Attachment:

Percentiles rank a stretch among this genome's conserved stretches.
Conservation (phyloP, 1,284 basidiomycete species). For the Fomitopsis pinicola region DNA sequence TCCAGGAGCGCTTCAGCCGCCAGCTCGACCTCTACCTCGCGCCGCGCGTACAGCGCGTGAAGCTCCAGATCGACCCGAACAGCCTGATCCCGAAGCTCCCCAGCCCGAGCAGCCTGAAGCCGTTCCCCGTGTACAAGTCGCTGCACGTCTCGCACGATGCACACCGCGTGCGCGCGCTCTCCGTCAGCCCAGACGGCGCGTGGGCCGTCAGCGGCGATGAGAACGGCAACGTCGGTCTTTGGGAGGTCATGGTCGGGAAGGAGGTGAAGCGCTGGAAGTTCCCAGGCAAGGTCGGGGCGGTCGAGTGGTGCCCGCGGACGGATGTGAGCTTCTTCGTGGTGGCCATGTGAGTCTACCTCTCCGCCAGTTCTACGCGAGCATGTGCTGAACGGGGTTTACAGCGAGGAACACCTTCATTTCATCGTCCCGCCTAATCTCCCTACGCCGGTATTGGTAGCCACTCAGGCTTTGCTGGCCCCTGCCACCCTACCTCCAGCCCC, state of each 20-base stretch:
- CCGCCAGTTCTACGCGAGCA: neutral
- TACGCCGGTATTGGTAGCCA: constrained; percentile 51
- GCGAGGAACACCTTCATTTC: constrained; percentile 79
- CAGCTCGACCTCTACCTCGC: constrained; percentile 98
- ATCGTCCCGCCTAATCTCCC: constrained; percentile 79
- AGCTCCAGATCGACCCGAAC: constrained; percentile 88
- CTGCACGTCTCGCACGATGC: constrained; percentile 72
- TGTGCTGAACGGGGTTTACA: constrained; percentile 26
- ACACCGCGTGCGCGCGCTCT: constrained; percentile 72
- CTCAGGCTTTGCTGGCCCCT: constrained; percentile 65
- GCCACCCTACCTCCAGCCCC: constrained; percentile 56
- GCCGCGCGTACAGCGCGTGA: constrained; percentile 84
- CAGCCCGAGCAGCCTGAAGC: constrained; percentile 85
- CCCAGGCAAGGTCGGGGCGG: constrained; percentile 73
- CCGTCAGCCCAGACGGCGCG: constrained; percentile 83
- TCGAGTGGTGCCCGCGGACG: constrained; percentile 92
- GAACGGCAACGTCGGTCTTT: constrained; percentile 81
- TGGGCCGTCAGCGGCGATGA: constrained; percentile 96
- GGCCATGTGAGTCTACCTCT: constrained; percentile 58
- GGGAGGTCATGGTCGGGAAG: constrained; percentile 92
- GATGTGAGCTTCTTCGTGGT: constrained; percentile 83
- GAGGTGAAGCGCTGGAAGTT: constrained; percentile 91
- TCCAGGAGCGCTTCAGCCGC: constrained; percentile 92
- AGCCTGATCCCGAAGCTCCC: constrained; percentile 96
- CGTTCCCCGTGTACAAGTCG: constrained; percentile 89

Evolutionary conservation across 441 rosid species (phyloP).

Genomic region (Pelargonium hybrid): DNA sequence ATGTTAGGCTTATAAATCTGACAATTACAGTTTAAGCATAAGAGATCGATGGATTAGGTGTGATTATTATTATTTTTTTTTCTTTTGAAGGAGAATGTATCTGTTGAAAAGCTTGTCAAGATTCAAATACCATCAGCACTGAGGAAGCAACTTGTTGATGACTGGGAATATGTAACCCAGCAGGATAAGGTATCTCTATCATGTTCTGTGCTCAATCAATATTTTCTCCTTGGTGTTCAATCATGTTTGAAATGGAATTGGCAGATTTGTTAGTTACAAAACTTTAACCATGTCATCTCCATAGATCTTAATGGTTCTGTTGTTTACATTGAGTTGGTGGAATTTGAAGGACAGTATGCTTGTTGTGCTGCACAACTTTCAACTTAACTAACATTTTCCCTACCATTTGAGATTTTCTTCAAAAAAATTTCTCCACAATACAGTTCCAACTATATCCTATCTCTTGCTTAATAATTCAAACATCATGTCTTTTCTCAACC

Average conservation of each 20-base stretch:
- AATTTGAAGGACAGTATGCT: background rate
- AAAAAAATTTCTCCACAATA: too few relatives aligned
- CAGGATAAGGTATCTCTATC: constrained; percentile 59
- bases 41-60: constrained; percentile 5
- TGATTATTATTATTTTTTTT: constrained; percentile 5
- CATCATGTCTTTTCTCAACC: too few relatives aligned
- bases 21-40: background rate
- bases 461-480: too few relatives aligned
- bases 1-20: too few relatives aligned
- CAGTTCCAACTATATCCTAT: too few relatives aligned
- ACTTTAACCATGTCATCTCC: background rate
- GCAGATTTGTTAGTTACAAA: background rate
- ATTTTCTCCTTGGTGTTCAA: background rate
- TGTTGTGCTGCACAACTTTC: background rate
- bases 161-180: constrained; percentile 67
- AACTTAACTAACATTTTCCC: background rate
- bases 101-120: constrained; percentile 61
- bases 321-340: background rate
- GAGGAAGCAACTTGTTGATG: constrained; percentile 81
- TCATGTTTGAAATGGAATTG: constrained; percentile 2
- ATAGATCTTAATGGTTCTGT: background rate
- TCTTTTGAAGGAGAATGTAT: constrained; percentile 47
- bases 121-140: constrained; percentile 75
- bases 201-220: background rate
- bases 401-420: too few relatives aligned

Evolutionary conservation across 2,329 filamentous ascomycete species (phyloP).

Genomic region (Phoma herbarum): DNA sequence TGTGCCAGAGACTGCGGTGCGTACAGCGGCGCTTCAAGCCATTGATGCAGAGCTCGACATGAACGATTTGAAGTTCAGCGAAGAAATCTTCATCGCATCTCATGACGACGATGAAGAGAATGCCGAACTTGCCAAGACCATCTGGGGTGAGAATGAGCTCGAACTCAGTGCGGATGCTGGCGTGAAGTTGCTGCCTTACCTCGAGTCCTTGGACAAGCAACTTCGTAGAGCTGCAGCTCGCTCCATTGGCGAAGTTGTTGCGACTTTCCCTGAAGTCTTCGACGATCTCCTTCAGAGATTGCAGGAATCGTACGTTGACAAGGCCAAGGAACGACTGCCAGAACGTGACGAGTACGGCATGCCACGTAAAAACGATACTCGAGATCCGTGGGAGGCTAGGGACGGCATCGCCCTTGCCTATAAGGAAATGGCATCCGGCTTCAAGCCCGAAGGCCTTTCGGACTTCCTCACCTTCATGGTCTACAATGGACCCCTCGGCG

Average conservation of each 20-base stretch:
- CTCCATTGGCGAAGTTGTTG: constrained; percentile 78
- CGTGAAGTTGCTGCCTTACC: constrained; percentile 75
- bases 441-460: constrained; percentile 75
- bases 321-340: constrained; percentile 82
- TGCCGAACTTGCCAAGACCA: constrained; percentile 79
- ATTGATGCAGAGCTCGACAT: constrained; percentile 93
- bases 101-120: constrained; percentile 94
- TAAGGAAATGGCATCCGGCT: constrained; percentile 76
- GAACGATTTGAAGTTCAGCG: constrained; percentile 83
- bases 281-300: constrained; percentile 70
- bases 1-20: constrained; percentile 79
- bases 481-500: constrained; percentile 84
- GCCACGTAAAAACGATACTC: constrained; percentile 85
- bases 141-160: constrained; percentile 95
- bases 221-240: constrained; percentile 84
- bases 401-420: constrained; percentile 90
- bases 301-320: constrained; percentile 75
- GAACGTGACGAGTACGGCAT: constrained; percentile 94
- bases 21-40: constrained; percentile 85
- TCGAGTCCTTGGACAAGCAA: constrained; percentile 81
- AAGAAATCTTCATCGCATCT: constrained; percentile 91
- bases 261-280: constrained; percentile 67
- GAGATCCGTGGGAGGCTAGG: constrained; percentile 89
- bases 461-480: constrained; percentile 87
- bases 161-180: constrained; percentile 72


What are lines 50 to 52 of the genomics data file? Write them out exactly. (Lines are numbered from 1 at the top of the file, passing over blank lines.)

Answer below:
- TCATGTTTGAAATGGAATTG: constrained; percentile 2
- ATAGATCTTAATGGTTCTGT: background rate
- TCTTTTGAAGGAGAATGTAT: constrained; percentile 47